Sweden Industry

Sweden Industry and Mines

Europe

Fishing. – Fishing no longer has, in relation to other bases of economic life, the great importance it once had for the population, in the past scarce and scattered over a vast territory; however it still represents a considerable source of income today. Its income is, as a result of improved fishing methods and higher fish prices, overall higher than it has ever been in the past.

According to collegesanduniversitiesinusa, Herring (Clupea harengus and ClHarengus var. Membras L., the smaller variety that is located in the Baltic), is the most important fish in the Swedish fishing industry. The herring fishing in Bohus deserves special attention. Until the end of the past century, herring fishing was in län Gothenburg and Bohus. Around 1880 an important herring fishing establishment with floating nets arose in the southernmost parts of the Halland län. Herring is also caught around the island of Gotland during the summer. From the cod family (Gadidae), cod, hake, whiting and Malva vulgaris are profitable.and the gado corbonaio. Of the pleuronectids, the common sole is the most important for fishing. Lobster is only caught on the west coast, eel and salmon are found in both fresh and salty waters. Sweden has about 40 salmon-rich rivers, with an overall length of 9000 kilometers; the most productive are the Ångerman, the Indal, the lower course of the Dal, the Lagan, the Ätran, the Göta, etc. The fishing of pike, perch, zander, carp and others which make up the majority of inland waters fisheries is far greater economic importance than that of salmon fishing.

In 1933, fishing was exercised as an exclusive occupation by 13,414 people, and as a secondary occupation by another 10,176 people. The Gothenburg and Bohus Län have the largest number of professional fishermen, ie 44.5% of the total. The total product of fishing in 1933 was calculated at 102,306 tons, of which 100,431 of fish and 1875 of crustaceans. More than half of the catch consists of large and small herring. The fishing had in 1933 a value, in round figures, of 25 million crowns.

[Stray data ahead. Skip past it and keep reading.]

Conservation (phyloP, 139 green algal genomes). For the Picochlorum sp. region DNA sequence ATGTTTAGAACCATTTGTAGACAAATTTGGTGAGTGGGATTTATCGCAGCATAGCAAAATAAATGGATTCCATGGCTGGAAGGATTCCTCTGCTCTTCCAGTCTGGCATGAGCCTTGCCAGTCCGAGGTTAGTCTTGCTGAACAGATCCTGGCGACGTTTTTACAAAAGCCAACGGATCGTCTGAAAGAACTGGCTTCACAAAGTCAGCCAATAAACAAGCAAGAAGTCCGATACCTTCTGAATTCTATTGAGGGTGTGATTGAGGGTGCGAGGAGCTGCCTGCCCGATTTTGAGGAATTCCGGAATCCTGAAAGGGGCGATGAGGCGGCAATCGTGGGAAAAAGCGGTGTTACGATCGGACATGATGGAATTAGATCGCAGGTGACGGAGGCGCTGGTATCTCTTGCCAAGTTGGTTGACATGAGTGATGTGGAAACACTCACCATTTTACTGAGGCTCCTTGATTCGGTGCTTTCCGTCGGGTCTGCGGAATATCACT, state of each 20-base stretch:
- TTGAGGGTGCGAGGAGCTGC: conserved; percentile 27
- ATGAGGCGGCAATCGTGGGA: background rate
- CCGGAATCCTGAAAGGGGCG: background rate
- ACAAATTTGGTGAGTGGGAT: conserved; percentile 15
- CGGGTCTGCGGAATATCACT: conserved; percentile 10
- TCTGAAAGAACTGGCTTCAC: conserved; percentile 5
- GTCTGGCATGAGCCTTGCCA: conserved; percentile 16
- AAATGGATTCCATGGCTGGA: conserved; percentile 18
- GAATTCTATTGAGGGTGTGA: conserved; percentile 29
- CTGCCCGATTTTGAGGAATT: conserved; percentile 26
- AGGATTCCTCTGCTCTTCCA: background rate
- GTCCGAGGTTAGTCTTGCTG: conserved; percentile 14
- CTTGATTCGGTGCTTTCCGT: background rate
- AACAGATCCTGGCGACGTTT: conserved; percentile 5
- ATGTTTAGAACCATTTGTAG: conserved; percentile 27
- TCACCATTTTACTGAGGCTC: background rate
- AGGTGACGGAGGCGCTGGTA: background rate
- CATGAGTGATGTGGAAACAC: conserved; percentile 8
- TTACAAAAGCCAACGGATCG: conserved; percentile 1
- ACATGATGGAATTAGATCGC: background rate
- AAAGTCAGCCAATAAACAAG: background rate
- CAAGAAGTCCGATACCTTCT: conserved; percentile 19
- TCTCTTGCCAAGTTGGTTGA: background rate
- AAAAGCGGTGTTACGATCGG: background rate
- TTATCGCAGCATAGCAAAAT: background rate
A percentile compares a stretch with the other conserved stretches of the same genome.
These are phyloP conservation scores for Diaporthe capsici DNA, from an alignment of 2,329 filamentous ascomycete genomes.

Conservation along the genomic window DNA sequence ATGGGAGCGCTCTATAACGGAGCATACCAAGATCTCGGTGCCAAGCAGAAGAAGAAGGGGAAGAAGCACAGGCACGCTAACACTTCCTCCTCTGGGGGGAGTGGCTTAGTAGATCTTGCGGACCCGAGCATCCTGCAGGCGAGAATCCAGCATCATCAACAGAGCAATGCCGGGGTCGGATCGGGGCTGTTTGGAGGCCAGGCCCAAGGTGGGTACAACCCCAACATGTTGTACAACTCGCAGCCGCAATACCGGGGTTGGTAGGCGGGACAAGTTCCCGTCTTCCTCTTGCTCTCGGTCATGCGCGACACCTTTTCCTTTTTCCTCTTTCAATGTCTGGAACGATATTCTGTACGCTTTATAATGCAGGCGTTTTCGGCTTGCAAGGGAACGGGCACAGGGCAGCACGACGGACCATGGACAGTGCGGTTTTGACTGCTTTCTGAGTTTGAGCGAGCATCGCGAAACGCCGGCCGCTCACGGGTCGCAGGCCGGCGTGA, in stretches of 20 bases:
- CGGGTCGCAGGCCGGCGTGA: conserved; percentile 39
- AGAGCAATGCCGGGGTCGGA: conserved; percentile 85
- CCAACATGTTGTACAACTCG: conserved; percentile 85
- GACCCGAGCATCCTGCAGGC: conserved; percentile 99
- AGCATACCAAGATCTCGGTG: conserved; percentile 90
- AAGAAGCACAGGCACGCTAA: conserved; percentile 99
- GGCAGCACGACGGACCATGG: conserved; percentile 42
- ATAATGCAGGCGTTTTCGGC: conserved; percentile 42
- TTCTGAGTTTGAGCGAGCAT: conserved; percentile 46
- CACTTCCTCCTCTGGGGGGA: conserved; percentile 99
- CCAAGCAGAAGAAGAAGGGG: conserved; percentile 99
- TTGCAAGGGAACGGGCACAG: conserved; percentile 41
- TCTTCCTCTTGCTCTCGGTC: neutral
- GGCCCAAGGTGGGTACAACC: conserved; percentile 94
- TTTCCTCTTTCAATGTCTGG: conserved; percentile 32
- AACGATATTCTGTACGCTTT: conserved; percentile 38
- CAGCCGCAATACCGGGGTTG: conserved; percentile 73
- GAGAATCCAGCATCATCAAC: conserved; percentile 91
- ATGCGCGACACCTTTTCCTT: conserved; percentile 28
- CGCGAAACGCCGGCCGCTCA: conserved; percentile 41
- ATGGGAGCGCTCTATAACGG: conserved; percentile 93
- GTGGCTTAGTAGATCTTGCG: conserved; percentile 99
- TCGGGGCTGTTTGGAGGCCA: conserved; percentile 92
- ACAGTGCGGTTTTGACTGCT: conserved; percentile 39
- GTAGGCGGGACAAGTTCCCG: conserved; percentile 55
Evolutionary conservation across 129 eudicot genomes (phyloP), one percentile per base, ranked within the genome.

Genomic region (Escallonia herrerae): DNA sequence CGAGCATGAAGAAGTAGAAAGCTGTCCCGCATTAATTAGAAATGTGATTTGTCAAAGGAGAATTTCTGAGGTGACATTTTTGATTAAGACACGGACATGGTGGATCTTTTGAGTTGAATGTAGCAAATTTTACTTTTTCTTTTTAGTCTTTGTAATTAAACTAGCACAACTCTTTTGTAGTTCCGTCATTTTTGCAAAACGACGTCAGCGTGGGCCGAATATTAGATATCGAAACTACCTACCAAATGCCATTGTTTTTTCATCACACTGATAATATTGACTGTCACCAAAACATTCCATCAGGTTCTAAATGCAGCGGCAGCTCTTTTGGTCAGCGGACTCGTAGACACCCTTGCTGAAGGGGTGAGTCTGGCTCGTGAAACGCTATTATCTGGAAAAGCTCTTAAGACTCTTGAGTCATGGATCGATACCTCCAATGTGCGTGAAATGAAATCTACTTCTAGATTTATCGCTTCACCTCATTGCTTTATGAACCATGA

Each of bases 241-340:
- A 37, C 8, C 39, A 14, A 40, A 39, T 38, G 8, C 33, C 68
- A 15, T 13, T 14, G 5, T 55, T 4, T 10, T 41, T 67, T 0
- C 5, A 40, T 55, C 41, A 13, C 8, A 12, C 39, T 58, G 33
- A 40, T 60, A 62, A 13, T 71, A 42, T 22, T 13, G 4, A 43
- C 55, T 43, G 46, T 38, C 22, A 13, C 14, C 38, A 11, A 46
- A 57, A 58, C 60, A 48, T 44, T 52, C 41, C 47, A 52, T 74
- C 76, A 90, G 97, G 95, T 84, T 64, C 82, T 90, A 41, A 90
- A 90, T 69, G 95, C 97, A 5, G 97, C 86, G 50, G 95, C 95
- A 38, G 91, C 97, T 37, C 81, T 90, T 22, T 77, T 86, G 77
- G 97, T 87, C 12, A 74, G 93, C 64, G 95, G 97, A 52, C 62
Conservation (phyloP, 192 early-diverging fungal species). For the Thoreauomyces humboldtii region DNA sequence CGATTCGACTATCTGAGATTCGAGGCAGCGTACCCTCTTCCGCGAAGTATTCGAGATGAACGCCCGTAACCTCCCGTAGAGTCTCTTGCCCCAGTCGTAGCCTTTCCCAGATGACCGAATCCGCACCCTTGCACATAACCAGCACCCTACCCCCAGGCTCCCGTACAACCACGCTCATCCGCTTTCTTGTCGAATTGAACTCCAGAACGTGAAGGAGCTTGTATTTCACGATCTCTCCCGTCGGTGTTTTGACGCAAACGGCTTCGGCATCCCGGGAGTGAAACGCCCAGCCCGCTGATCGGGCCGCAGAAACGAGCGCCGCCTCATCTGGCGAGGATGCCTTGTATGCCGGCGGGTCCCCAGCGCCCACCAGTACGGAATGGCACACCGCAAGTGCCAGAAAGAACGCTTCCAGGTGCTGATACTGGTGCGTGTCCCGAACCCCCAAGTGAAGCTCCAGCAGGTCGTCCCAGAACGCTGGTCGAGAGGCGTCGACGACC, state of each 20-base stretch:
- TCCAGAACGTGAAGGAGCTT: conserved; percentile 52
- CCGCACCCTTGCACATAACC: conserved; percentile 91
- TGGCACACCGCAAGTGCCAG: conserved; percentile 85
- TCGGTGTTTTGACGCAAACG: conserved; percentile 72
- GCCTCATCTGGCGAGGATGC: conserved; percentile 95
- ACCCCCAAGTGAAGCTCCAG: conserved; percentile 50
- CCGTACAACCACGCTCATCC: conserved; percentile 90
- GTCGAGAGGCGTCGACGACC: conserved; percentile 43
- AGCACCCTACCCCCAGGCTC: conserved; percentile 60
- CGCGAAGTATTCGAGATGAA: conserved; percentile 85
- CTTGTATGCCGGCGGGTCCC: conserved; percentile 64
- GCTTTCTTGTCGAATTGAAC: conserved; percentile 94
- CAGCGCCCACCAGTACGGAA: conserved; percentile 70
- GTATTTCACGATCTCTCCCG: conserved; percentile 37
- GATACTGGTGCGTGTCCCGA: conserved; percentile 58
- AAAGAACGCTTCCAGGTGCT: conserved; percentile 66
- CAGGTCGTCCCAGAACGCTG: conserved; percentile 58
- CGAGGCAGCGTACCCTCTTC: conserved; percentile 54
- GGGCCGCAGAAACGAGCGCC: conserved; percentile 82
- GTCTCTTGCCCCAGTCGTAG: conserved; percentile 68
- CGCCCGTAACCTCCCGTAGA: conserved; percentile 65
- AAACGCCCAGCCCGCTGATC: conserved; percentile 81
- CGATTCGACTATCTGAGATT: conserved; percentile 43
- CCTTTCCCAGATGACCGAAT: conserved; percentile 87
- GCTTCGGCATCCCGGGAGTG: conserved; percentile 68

Mines. – Mining is an ancient industry in Sweden and has played a prominent role in the country’s economic life. The reason must be sought in the rich and easily accessible mineral resources, in the rich heritage of forests, which provided coal, and in the abundance of easily exploitable hydraulic power. During the sec. The Falun Copper Mine was the largest supplier in the world (in 1650 it supplied 3088 tons of raw copper) and during the 17th century. XVIII Sweden was in first place among the iron producing countries (in 1740 it supplied 40% of all the crude iron produced in the world at that time) . This position could not be maintained for long. Today Sweden has to import around 20,000 tons of copper a year. The iron industry, which today produces only about 3 million tons of ore, has been increasingly transformed into the production of qualitative materials, especially steel and machines. An excessive production of iron ore during the first twenty years of the century. XX has indeed led to an accumulation of unused ore and these reserves have just now begun to decline. Sweden contributes 520,000 tons to the world’s crude iron production. (1934), in the production of steel for 860,000 (1934). Swedish iron ores consist of magnetite, hematite or both, and are found mainly in northern Norrland and the so-called bergslagen average Sweden. Norrland iron ores have a very high percentage (60-70%) of metal, but are generally high in phosphorus (1-3%). Those of the average Sweden are poorer, but on the other hand they are almost free of phosphorus, excluding those of Grängesberg which have about 1% of it. Norrland minerals have only been mined in large quantities since the end of the 13th century. XIX; now they give ¾ of the production of iron. Almost all of the iron production from the Norrland mines is exported, via Narvik in Norway or via Luleå on the coast of the Gulf of Bothnia. The minerals from the Bergslagen in central Sweden have been exploited since the early Middle Ages. Sweden’s stock of iron material is estimated at 2.5 billion tons, of which about ¾ in Norrland, where the important deposits of Kiruna, Luossa and Gällivare. The most important mines in central Sweden are those of Grängesberg. While the ore is mostly exported, large quantities of raw iron are imported, which often come from Swedish ore (50-100,000 tons per year, about the same amount as export). The reason for this phenomenon is to be found in the fact that Sweden has no hard coal. Charcoal and hydraulic power, in the form of electricity, cannot replace hard coal in the current state of industry. which often come from Swedish ore (50-100,000 tons per year, about the same amount as export). The reason for this phenomenon is to be found in the fact that Sweden has no hard coal. Charcoal and hydraulic power, in the form of electricity, cannot replace hard coal in the current state of industry. which often come from Swedish ore (50-100,000 tons per year, about the same amount as export). The reason for this phenomenon is to be found in the fact that Sweden has no hard coal. Charcoal and hydraulic power, in the form of electricity, cannot replace hard coal in the current state of industry.